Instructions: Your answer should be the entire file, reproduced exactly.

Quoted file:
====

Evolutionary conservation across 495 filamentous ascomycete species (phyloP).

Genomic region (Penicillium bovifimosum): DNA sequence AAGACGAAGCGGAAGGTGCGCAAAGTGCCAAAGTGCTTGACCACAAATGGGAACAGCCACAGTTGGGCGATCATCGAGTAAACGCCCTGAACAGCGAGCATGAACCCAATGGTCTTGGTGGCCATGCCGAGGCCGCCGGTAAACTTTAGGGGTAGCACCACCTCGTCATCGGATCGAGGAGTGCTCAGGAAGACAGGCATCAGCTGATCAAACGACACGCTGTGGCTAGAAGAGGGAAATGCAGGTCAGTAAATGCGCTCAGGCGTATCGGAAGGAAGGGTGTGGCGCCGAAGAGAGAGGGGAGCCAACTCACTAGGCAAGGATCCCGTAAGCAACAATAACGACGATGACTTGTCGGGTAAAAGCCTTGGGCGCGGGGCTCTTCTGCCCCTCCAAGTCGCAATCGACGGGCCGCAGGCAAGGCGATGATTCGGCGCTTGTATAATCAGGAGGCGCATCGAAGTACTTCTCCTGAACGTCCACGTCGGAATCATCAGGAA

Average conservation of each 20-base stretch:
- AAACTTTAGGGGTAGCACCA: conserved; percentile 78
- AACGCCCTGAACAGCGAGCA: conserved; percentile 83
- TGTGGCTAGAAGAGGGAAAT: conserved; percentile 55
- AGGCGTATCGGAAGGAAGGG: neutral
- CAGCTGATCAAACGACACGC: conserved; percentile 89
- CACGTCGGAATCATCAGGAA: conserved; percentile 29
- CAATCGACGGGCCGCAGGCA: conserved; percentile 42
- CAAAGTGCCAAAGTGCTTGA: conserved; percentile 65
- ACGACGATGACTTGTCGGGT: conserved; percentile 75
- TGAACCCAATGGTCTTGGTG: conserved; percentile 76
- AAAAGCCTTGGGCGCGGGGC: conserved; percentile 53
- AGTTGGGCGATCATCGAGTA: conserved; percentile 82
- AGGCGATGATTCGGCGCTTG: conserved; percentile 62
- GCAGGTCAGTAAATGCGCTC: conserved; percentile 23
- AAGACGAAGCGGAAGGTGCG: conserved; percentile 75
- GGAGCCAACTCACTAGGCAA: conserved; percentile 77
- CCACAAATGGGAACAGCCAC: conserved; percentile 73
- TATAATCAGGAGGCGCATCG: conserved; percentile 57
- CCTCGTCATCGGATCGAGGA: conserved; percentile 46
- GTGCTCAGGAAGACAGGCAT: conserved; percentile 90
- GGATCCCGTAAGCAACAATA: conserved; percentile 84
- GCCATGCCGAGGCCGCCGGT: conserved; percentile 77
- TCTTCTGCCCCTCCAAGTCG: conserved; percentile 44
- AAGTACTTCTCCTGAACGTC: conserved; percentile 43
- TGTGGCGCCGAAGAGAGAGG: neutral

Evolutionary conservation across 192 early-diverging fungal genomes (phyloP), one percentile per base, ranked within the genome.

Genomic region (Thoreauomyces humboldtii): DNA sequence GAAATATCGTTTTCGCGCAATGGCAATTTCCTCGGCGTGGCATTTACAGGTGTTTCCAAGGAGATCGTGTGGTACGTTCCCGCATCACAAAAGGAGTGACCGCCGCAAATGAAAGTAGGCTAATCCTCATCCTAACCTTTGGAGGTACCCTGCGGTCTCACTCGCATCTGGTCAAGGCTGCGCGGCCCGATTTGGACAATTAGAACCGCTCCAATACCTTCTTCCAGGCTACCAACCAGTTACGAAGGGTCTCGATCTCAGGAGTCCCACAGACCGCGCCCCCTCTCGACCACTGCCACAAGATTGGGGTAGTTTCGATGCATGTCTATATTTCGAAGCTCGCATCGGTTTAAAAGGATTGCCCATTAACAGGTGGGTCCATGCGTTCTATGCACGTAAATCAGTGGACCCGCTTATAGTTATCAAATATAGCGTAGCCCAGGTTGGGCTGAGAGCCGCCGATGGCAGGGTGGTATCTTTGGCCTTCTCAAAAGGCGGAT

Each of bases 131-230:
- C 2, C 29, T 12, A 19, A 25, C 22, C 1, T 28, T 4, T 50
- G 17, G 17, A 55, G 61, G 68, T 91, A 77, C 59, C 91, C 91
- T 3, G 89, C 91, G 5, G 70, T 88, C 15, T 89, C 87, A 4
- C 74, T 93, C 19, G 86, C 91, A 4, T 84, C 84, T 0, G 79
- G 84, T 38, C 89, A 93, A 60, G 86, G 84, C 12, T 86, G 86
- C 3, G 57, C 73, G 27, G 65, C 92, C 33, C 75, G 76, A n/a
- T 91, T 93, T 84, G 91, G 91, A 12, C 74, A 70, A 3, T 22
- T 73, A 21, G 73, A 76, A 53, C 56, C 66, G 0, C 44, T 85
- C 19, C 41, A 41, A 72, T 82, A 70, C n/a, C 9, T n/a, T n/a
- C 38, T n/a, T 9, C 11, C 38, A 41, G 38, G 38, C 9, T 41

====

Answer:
Evolutionary conservation across 495 filamentous ascomycete species (phyloP).

Genomic region (Penicillium bovifimosum): DNA sequence AAGACGAAGCGGAAGGTGCGCAAAGTGCCAAAGTGCTTGACCACAAATGGGAACAGCCACAGTTGGGCGATCATCGAGTAAACGCCCTGAACAGCGAGCATGAACCCAATGGTCTTGGTGGCCATGCCGAGGCCGCCGGTAAACTTTAGGGGTAGCACCACCTCGTCATCGGATCGAGGAGTGCTCAGGAAGACAGGCATCAGCTGATCAAACGACACGCTGTGGCTAGAAGAGGGAAATGCAGGTCAGTAAATGCGCTCAGGCGTATCGGAAGGAAGGGTGTGGCGCCGAAGAGAGAGGGGAGCCAACTCACTAGGCAAGGATCCCGTAAGCAACAATAACGACGATGACTTGTCGGGTAAAAGCCTTGGGCGCGGGGCTCTTCTGCCCCTCCAAGTCGCAATCGACGGGCCGCAGGCAAGGCGATGATTCGGCGCTTGTATAATCAGGAGGCGCATCGAAGTACTTCTCCTGAACGTCCACGTCGGAATCATCAGGAA

Average conservation of each 20-base stretch:
- AAACTTTAGGGGTAGCACCA: conserved; percentile 78
- AACGCCCTGAACAGCGAGCA: conserved; percentile 83
- TGTGGCTAGAAGAGGGAAAT: conserved; percentile 55
- AGGCGTATCGGAAGGAAGGG: neutral
- CAGCTGATCAAACGACACGC: conserved; percentile 89
- CACGTCGGAATCATCAGGAA: conserved; percentile 29
- CAATCGACGGGCCGCAGGCA: conserved; percentile 42
- CAAAGTGCCAAAGTGCTTGA: conserved; percentile 65
- ACGACGATGACTTGTCGGGT: conserved; percentile 75
- TGAACCCAATGGTCTTGGTG: conserved; percentile 76
- AAAAGCCTTGGGCGCGGGGC: conserved; percentile 53
- AGTTGGGCGATCATCGAGTA: conserved; percentile 82
- AGGCGATGATTCGGCGCTTG: conserved; percentile 62
- GCAGGTCAGTAAATGCGCTC: conserved; percentile 23
- AAGACGAAGCGGAAGGTGCG: conserved; percentile 75
- GGAGCCAACTCACTAGGCAA: conserved; percentile 77
- CCACAAATGGGAACAGCCAC: conserved; percentile 73
- TATAATCAGGAGGCGCATCG: conserved; percentile 57
- CCTCGTCATCGGATCGAGGA: conserved; percentile 46
- GTGCTCAGGAAGACAGGCAT: conserved; percentile 90
- GGATCCCGTAAGCAACAATA: conserved; percentile 84
- GCCATGCCGAGGCCGCCGGT: conserved; percentile 77
- TCTTCTGCCCCTCCAAGTCG: conserved; percentile 44
- AAGTACTTCTCCTGAACGTC: conserved; percentile 43
- TGTGGCGCCGAAGAGAGAGG: neutral

Evolutionary conservation across 192 early-diverging fungal genomes (phyloP), one percentile per base, ranked within the genome.

Genomic region (Thoreauomyces humboldtii): DNA sequence GAAATATCGTTTTCGCGCAATGGCAATTTCCTCGGCGTGGCATTTACAGGTGTTTCCAAGGAGATCGTGTGGTACGTTCCCGCATCACAAAAGGAGTGACCGCCGCAAATGAAAGTAGGCTAATCCTCATCCTAACCTTTGGAGGTACCCTGCGGTCTCACTCGCATCTGGTCAAGGCTGCGCGGCCCGATTTGGACAATTAGAACCGCTCCAATACCTTCTTCCAGGCTACCAACCAGTTACGAAGGGTCTCGATCTCAGGAGTCCCACAGACCGCGCCCCCTCTCGACCACTGCCACAAGATTGGGGTAGTTTCGATGCATGTCTATATTTCGAAGCTCGCATCGGTTTAAAAGGATTGCCCATTAACAGGTGGGTCCATGCGTTCTATGCACGTAAATCAGTGGACCCGCTTATAGTTATCAAATATAGCGTAGCCCAGGTTGGGCTGAGAGCCGCCGATGGCAGGGTGGTATCTTTGGCCTTCTCAAAAGGCGGAT

Each of bases 131-230:
- C 2, C 29, T 12, A 19, A 25, C 22, C 1, T 28, T 4, T 50
- G 17, G 17, A 55, G 61, G 68, T 91, A 77, C 59, C 91, C 91
- T 3, G 89, C 91, G 5, G 70, T 88, C 15, T 89, C 87, A 4
- C 74, T 93, C 19, G 86, C 91, A 4, T 84, C 84, T 0, G 79
- G 84, T 38, C 89, A 93, A 60, G 86, G 84, C 12, T 86, G 86
- C 3, G 57, C 73, G 27, G 65, C 92, C 33, C 75, G 76, A n/a
- T 91, T 93, T 84, G 91, G 91, A 12, C 74, A 70, A 3, T 22
- T 73, A 21, G 73, A 76, A 53, C 56, C 66, G 0, C 44, T 85
- C 19, C 41, A 41, A 72, T 82, A 70, C n/a, C 9, T n/a, T n/a
- C 38, T n/a, T 9, C 11, C 38, A 41, G 38, G 38, C 9, T 41